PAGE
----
Wes Vernon
Rick Perry -- candidate of real change?
By Wes Vernon
September 1, 2011

Ho hum. Another conservative presidential candidate is trashed by the civility-talking media.

Rick Perry shoots to the top of the polls just days after entering the Republican field, and in no time, he gets the "he's stupid" treatment accorded Ronald Reagan (whose predecessors were not smart enough to figure out a way to bring down the Soviet empire or how to usher in two decades of unprecedented prosperity.)

Although this column is not — at this time — endorsing any candidate, we are periodically examining the ideas and performances of those in the running.

Those ideas? Brace yourself for change

The tough-talking Texan's record as governor, as well as his fearless rhetoric, should be heartening for many conservatives. Most of his ideas are right on, though one or two of them raise questions or could use some tweaking.

For our purpose here, we will focus on those ideas the governor has advocated that would require amendments to the Constitution. By our count, there are at least seven, as outlined in his 9-month-old book Fed Up.

Abolish the income tax (16th Amendment)

Ridding the nation of the income tax was considered a radical idea when proposed in the fifties by the late Utah Governor J. Bracken Lee.

In more recent times, alternatives have been offered by the likes of former House Majority Leader Dick Armey and former Arkansas Governor Mike Huckabee. The latter campaigned on it in his 2008 presidential bid, calling for a "Fair Tax" (basically a sales tax). Others have called for a two or three-tiered flat tax. Neither proposal is considered "radical" today, though the current income tax/IRS system is so entrenched as to make it difficult (but well worth the effort) to remove it via the constitutionally-mandated two-thirds vote in Congress and approval by three-fourths of the states.

Nonetheless, we should have a serious conversation about it, as Governor Perry advocates. The Lone Star State chief executive argues convincingly that the income tax is a "great milestone on the road to serfdom." Indeed, it is.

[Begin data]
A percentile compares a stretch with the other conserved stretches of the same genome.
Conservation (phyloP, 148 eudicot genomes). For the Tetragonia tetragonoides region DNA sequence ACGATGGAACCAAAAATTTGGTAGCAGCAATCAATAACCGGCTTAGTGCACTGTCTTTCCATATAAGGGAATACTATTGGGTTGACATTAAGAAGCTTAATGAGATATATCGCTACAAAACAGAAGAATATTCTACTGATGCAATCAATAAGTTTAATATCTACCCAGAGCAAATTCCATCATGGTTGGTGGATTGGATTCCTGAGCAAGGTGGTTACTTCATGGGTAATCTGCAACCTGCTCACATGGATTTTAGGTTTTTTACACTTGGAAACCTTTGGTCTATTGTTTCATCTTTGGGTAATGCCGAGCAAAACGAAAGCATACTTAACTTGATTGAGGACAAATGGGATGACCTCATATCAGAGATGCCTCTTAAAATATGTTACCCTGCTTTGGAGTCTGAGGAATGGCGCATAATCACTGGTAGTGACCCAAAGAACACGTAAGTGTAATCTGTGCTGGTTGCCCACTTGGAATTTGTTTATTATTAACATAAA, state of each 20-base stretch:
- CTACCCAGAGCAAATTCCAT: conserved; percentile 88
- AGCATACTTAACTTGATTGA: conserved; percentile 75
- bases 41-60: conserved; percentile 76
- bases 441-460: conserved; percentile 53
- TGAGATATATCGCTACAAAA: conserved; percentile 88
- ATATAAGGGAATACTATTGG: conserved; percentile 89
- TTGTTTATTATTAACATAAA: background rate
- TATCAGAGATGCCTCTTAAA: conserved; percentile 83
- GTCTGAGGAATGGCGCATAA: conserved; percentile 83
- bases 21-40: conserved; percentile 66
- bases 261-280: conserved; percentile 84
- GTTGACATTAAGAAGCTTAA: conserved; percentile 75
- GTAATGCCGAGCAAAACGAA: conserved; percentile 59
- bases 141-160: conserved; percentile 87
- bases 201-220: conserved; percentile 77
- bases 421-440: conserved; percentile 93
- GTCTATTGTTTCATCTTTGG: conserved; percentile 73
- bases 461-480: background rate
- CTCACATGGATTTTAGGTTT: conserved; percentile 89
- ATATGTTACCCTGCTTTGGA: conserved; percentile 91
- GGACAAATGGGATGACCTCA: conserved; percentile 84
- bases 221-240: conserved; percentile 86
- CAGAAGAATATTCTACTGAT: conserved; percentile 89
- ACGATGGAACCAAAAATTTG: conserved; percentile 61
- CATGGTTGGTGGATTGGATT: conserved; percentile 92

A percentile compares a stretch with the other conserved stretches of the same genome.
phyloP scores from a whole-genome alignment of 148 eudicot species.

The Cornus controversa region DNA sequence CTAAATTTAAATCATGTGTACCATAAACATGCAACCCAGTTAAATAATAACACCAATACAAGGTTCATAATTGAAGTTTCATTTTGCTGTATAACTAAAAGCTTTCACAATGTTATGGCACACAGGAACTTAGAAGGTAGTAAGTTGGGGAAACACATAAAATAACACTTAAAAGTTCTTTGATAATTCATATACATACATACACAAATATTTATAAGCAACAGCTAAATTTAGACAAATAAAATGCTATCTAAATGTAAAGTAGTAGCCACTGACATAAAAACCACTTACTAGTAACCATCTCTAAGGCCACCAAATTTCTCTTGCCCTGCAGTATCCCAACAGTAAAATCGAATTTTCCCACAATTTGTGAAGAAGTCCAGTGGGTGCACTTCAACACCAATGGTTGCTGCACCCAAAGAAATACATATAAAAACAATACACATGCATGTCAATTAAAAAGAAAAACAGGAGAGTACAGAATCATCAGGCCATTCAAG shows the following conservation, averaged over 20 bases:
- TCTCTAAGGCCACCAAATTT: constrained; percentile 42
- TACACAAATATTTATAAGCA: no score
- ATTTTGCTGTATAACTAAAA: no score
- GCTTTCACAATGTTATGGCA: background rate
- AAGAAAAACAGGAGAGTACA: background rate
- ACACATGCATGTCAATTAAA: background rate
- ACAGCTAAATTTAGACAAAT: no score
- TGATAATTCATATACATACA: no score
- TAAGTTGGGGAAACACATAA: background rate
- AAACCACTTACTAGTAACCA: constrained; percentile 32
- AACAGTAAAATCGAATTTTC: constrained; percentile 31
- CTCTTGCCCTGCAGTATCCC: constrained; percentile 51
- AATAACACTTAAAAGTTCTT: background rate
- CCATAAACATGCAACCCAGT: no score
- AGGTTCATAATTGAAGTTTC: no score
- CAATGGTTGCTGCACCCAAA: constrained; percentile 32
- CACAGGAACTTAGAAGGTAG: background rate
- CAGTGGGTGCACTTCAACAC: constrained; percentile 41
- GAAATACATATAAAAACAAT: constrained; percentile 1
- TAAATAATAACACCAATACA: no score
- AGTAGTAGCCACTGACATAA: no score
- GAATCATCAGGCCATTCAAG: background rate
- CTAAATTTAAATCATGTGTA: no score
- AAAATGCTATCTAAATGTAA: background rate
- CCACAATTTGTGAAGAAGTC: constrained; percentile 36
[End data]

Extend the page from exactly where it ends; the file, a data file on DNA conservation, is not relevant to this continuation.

Repeal the 17th Amendment, as well

If Governor Perry had his way, the U.S. would return to the Founding Fathers' original intent that granted state legislatures the responsibility of selecting their states' U.S. Senators.

He is right, and we have made the same argument in this space. The Senate (of staggered six-year terms) was meant to be the "saucer" that acts as a cooling off counter-weight to the sometimes hasty action by the (universally two-year termed) House of Representatives.

The state legislatures — whose total focus is state issues — should select their states' U.S. Senators. That would make each senator more sensitive to the intricacies of home state concerns.

Governor Perry says the 17th Amendment resulted from a "mistaken" populist rage of the so-called "Progressive era" of 100 years ago.

This column agrees with that, but we would add that a concurrent change should reduce the population size of each House district, thus enlarging that body and making the "people's lawmakers" closer and more directly accountable to the preferences of their constituents.

Balance the budget

It is not at all "radical" to advocate the idea that government should not spend more money than it takes in each year. There can surely be exceptions (narrowly defined) for emergencies. The current membership of the House is on board for this.

Marriage between a man and woman

Governor Perry would constitutionally ban same-sex marriage nationwide. So would we.

Admittedly, this raises questions with candidate Perry's belief in the importance of the 10th Amendment that "The powers not delegated to the United States by the Constitution, nor prohibited by it to the states, are reserved to the states respectively or to the people."

Speaking in Colorado a few days before he announced his candidacy, Perry said, "New York six weeks ago passed a statute that said marriage can be between two people of the same sex. And you know what? That's New York, and that's their business, and that's fine with me. That is their call. If you believe in the 10th Amendment, stay out of their business."

Since then, he's signed a pledge supporting a federal marriage amendment — saying that's always been his position.

Obviously, the problem with leaving the issue to the states is the potential for chaos as "married" same-sex couples in our transient society move from same-sex marriage states to states that prohibit it.